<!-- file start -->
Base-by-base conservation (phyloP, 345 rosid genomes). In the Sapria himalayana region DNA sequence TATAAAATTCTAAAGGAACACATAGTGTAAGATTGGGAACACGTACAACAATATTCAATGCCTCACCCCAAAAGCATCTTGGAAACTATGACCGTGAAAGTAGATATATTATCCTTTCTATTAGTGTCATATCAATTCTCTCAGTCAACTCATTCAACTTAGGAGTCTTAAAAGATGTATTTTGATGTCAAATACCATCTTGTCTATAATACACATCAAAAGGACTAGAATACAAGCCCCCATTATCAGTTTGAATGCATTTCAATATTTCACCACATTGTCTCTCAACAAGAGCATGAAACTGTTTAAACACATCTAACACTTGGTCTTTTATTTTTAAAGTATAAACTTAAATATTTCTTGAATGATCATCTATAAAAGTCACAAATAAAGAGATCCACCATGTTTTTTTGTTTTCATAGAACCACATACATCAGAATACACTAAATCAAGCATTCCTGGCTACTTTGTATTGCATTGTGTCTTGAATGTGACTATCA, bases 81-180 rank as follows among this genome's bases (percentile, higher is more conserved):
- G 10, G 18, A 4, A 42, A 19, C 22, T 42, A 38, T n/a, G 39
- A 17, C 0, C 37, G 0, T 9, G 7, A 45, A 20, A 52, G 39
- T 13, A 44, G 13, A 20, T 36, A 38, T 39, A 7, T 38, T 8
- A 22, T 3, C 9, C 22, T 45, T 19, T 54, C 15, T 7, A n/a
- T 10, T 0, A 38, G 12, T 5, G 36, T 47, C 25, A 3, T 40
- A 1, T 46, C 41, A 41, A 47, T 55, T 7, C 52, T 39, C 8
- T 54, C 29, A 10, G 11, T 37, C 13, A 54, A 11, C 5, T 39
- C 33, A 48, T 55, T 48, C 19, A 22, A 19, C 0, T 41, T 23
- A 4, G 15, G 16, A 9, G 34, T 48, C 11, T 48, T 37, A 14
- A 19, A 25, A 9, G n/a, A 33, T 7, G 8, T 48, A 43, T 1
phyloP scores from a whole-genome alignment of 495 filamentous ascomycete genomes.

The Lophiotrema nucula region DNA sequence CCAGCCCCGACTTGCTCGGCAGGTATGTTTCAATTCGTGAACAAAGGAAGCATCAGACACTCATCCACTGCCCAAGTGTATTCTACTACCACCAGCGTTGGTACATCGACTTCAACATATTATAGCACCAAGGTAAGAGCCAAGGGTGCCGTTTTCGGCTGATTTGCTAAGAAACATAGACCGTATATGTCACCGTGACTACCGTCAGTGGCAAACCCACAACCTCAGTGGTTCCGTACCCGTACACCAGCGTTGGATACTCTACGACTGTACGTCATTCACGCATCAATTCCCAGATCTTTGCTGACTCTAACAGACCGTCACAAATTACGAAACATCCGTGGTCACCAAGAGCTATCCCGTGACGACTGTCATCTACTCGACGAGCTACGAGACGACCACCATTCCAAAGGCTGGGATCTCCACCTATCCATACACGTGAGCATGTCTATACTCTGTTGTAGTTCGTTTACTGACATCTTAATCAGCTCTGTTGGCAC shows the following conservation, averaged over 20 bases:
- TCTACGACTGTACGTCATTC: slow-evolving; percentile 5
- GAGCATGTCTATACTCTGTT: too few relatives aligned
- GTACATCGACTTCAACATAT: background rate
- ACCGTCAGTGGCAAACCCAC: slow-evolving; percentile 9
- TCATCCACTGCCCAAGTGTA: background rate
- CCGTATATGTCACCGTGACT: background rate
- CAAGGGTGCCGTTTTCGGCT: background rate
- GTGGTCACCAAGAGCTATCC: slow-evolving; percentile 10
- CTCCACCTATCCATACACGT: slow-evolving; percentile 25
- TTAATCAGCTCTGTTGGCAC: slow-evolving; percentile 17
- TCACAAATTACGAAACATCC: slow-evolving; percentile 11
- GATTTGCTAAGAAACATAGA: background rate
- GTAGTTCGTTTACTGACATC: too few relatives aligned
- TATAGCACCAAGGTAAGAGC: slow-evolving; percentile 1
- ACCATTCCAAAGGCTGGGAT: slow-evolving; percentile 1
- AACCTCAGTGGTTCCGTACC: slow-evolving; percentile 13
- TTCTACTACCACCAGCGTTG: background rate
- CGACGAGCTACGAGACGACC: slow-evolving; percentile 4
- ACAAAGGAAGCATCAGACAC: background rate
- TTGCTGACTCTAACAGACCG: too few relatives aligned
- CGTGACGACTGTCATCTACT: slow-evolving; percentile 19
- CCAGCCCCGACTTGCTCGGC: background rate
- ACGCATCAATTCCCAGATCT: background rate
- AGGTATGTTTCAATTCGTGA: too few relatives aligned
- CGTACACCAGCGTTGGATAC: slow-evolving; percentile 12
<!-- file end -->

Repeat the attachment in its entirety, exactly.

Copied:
Base-by-base conservation (phyloP, 345 rosid genomes). In the Sapria himalayana region DNA sequence TATAAAATTCTAAAGGAACACATAGTGTAAGATTGGGAACACGTACAACAATATTCAATGCCTCACCCCAAAAGCATCTTGGAAACTATGACCGTGAAAGTAGATATATTATCCTTTCTATTAGTGTCATATCAATTCTCTCAGTCAACTCATTCAACTTAGGAGTCTTAAAAGATGTATTTTGATGTCAAATACCATCTTGTCTATAATACACATCAAAAGGACTAGAATACAAGCCCCCATTATCAGTTTGAATGCATTTCAATATTTCACCACATTGTCTCTCAACAAGAGCATGAAACTGTTTAAACACATCTAACACTTGGTCTTTTATTTTTAAAGTATAAACTTAAATATTTCTTGAATGATCATCTATAAAAGTCACAAATAAAGAGATCCACCATGTTTTTTTGTTTTCATAGAACCACATACATCAGAATACACTAAATCAAGCATTCCTGGCTACTTTGTATTGCATTGTGTCTTGAATGTGACTATCA, bases 81-180 rank as follows among this genome's bases (percentile, higher is more conserved):
- G 10, G 18, A 4, A 42, A 19, C 22, T 42, A 38, T n/a, G 39
- A 17, C 0, C 37, G 0, T 9, G 7, A 45, A 20, A 52, G 39
- T 13, A 44, G 13, A 20, T 36, A 38, T 39, A 7, T 38, T 8
- A 22, T 3, C 9, C 22, T 45, T 19, T 54, C 15, T 7, A n/a
- T 10, T 0, A 38, G 12, T 5, G 36, T 47, C 25, A 3, T 40
- A 1, T 46, C 41, A 41, A 47, T 55, T 7, C 52, T 39, C 8
- T 54, C 29, A 10, G 11, T 37, C 13, A 54, A 11, C 5, T 39
- C 33, A 48, T 55, T 48, C 19, A 22, A 19, C 0, T 41, T 23
- A 4, G 15, G 16, A 9, G 34, T 48, C 11, T 48, T 37, A 14
- A 19, A 25, A 9, G n/a, A 33, T 7, G 8, T 48, A 43, T 1
phyloP scores from a whole-genome alignment of 495 filamentous ascomycete genomes.

The Lophiotrema nucula region DNA sequence CCAGCCCCGACTTGCTCGGCAGGTATGTTTCAATTCGTGAACAAAGGAAGCATCAGACACTCATCCACTGCCCAAGTGTATTCTACTACCACCAGCGTTGGTACATCGACTTCAACATATTATAGCACCAAGGTAAGAGCCAAGGGTGCCGTTTTCGGCTGATTTGCTAAGAAACATAGACCGTATATGTCACCGTGACTACCGTCAGTGGCAAACCCACAACCTCAGTGGTTCCGTACCCGTACACCAGCGTTGGATACTCTACGACTGTACGTCATTCACGCATCAATTCCCAGATCTTTGCTGACTCTAACAGACCGTCACAAATTACGAAACATCCGTGGTCACCAAGAGCTATCCCGTGACGACTGTCATCTACTCGACGAGCTACGAGACGACCACCATTCCAAAGGCTGGGATCTCCACCTATCCATACACGTGAGCATGTCTATACTCTGTTGTAGTTCGTTTACTGACATCTTAATCAGCTCTGTTGGCAC shows the following conservation, averaged over 20 bases:
- TCTACGACTGTACGTCATTC: slow-evolving; percentile 5
- GAGCATGTCTATACTCTGTT: too few relatives aligned
- GTACATCGACTTCAACATAT: background rate
- ACCGTCAGTGGCAAACCCAC: slow-evolving; percentile 9
- TCATCCACTGCCCAAGTGTA: background rate
- CCGTATATGTCACCGTGACT: background rate
- CAAGGGTGCCGTTTTCGGCT: background rate
- GTGGTCACCAAGAGCTATCC: slow-evolving; percentile 10
- CTCCACCTATCCATACACGT: slow-evolving; percentile 25
- TTAATCAGCTCTGTTGGCAC: slow-evolving; percentile 17
- TCACAAATTACGAAACATCC: slow-evolving; percentile 11
- GATTTGCTAAGAAACATAGA: background rate
- GTAGTTCGTTTACTGACATC: too few relatives aligned
- TATAGCACCAAGGTAAGAGC: slow-evolving; percentile 1
- ACCATTCCAAAGGCTGGGAT: slow-evolving; percentile 1
- AACCTCAGTGGTTCCGTACC: slow-evolving; percentile 13
- TTCTACTACCACCAGCGTTG: background rate
- CGACGAGCTACGAGACGACC: slow-evolving; percentile 4
- ACAAAGGAAGCATCAGACAC: background rate
- TTGCTGACTCTAACAGACCG: too few relatives aligned
- CGTGACGACTGTCATCTACT: slow-evolving; percentile 19
- CCAGCCCCGACTTGCTCGGC: background rate
- ACGCATCAATTCCCAGATCT: background rate
- AGGTATGTTTCAATTCGTGA: too few relatives aligned
- CGTACACCAGCGTTGGATAC: slow-evolving; percentile 12